So why isn't it the best espresso machine under $200? Well, for starters, it uses too much plastic. Even the portafilter is mostly made of plastics. Heat and pressure are notorious for breaking things in the long run. Since the portafilter it getting both at the same time each and every time you make coffee, it could easily break. You can remove the plastic from both the portafilter and the steam wand if you're skilled enough.
Also, because of its size, you can only fit a small espresso cup under the portafilter. So if you're making a cappuccino, you can't pour in the coffee during extraction, as the larger cup won't fit. A travel cup won't fit as well. You can remove the water catcher to make up some extra space, but it's there for a reason.
Same goes for the steam wand, which is too short and placed too low. Most people suggest raising the device by placing something underneath, like a book. This does, however, make it a bit more unstable, as it only weights 6.7 pounds. Especially when you use the attached tamper on the right, be sure to hold it steady is it can easily flip aside. You're better off buying a separate tamper by the way, like this one. Another side effect of its low weight is that it vibrates a long during extraction, up to the point where your coffee cup can bounce off.
It does what it needs to do, and you can make a good espresso with it. However, its inconveniences lead it to be #2 on this list, and its $50 (MSRP) lower price tag makes it a good budget alternative. I would advise getting the Café Barista, though, as it gives you a much better value for its money (along with a much easier way of making cappuccinos).
Pros & Cons
Now that you know what is the best espresso machine under $200 let's have a look at what you can get if you raise your budget. Granted, the Barista Express is over twice the cost of the Café Barista. While it's MSRP is actually $599,95, you can often find the stainless steel model under $500. But even at $600, this magnificent device gives you a whole lot of bang for the buck.
The Barista Express has a high-quality built-in coffee grinder, which could easily cost $200 if bought separately. It also features PID temperature management, for consistent heat distribution throughout the device. The Barista Express features a pressure gauge (which isn't common for this budget), to help you in getting the right pressure for espresso (very important). There are all features professional devices have, and something you won't find on the cheaper espresso machines.
It has programmable buttons with auto shut-off at your own pre-defined times, along with a pre-infusion mode to gradually increase the extraction pressure.
The steam wand is one of the most user-friendly ones you will find on any device, allowing you to make fine enough milk foam for latte art. It also has a hot water pipe, so you can make Americanos (2/5 espresso, 2/3 hot water) right away.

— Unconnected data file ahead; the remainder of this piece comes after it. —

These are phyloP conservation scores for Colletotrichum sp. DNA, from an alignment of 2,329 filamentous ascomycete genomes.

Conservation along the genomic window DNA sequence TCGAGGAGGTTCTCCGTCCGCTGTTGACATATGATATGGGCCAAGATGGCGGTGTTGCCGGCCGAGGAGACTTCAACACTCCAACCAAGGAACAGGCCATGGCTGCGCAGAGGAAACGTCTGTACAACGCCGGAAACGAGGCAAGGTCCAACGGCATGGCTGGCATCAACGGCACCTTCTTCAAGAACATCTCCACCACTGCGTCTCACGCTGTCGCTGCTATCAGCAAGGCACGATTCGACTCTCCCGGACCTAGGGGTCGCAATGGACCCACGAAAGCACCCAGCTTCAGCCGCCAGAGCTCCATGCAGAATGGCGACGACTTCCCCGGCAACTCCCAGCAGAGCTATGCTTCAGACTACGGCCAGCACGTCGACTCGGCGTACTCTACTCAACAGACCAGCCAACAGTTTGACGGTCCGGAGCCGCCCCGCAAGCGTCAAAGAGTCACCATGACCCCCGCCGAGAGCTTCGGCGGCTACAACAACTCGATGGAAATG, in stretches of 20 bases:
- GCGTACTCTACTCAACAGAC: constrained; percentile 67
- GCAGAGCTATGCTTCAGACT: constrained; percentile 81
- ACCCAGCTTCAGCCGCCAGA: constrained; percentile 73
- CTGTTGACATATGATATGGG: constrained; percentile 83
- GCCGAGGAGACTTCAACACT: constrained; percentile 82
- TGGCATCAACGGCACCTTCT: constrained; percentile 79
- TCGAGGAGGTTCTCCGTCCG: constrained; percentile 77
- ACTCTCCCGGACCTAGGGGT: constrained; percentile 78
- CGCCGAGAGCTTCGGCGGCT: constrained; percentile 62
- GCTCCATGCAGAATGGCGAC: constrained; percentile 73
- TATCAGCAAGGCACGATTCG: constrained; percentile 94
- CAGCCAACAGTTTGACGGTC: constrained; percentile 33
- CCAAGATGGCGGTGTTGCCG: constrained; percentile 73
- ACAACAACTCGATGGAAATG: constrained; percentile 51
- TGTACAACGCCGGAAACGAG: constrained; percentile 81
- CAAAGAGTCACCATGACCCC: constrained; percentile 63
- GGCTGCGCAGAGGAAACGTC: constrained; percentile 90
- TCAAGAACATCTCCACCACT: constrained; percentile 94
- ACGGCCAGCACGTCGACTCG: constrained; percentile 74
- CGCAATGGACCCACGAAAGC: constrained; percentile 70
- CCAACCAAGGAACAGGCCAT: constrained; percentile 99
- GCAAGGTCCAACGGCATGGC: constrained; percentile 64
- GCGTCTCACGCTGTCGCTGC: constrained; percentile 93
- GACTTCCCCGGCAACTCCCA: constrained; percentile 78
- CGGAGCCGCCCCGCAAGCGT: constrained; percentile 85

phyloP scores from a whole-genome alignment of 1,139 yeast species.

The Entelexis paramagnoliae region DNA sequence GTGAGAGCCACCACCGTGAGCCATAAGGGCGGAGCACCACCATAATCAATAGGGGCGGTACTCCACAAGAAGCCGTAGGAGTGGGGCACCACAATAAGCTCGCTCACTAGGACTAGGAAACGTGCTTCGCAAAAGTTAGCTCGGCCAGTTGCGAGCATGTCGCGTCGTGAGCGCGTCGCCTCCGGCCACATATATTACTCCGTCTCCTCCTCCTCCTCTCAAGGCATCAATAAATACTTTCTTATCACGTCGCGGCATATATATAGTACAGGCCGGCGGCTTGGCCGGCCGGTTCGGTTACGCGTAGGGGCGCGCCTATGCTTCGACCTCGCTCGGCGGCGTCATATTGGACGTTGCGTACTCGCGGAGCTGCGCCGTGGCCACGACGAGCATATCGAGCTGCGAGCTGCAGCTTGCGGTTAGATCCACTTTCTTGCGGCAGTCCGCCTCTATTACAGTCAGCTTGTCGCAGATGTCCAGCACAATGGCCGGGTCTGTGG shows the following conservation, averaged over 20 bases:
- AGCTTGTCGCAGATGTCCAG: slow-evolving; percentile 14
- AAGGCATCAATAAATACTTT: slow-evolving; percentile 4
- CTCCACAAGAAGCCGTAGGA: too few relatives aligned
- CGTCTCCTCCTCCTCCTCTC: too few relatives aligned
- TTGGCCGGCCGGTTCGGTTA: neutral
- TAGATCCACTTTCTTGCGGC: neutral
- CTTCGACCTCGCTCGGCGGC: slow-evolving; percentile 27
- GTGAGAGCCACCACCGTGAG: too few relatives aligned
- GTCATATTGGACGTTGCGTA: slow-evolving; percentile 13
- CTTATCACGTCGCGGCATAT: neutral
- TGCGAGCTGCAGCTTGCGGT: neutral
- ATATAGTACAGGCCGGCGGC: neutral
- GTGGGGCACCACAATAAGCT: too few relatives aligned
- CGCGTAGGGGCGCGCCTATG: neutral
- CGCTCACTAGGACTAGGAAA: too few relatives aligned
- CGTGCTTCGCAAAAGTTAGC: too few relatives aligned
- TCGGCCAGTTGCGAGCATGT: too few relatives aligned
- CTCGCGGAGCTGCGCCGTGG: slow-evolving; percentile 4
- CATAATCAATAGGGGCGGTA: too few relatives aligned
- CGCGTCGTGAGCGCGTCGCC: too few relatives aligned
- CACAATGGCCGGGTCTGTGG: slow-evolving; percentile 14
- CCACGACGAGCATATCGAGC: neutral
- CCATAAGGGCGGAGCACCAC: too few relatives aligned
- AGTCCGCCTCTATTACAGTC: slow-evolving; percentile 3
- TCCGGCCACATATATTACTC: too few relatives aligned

And since I mentioned the (over) use of plastics in the #1 and #2, let's focus on that as well. This is where you can really see the price difference. The Barista Express is mostly made of steel, at least in all parts where heat and pressure is used. Not everything is metal, though, which is mostly done to keep the weight down, but you will only find it in the lesser stressed areas (like the bean hopper). This all leads to a better durability, that is if you maintain your device accordingly.
All of these professional features make for an excellent espresso and cappuccino. The Barista Express is responsible for delivering my personal daily fix (actually several times a day). I absolutely love it, and so does everyone who has coffee at my place. It's a very user-friendly espresso machine, with a moderate learning curve. It is definitely worth the extra money compared to the Café Barista.
If you want to learn more about the Breville Barista Express and its professional featured like PID, please read my very detailed Barista Express review.
Pros & Cons
So there you have it, the best home espresso machine under $200. Even though I decided to feature only a select number of espresso machines, I have seen plenty of them. At this price point, many devices simply aren't good enough to be worth your money. By selecting just one "best" device, along with a budget choice, I hope that I made your decision making a whole lot easier.
By adding a higher priced espresso machine, I wanted to show you what is possible if you decide to raise your budget if that's possible of course. But even if $200 is all you want to spend, you can be assured that you're getting a good espresso machine.
If you have any questions, please let me know in the comment section. I am also more than happy to know if I helped you in making your decision, and which device you end up with.
Thank you for reading this article!
Jacco, Chief Grinder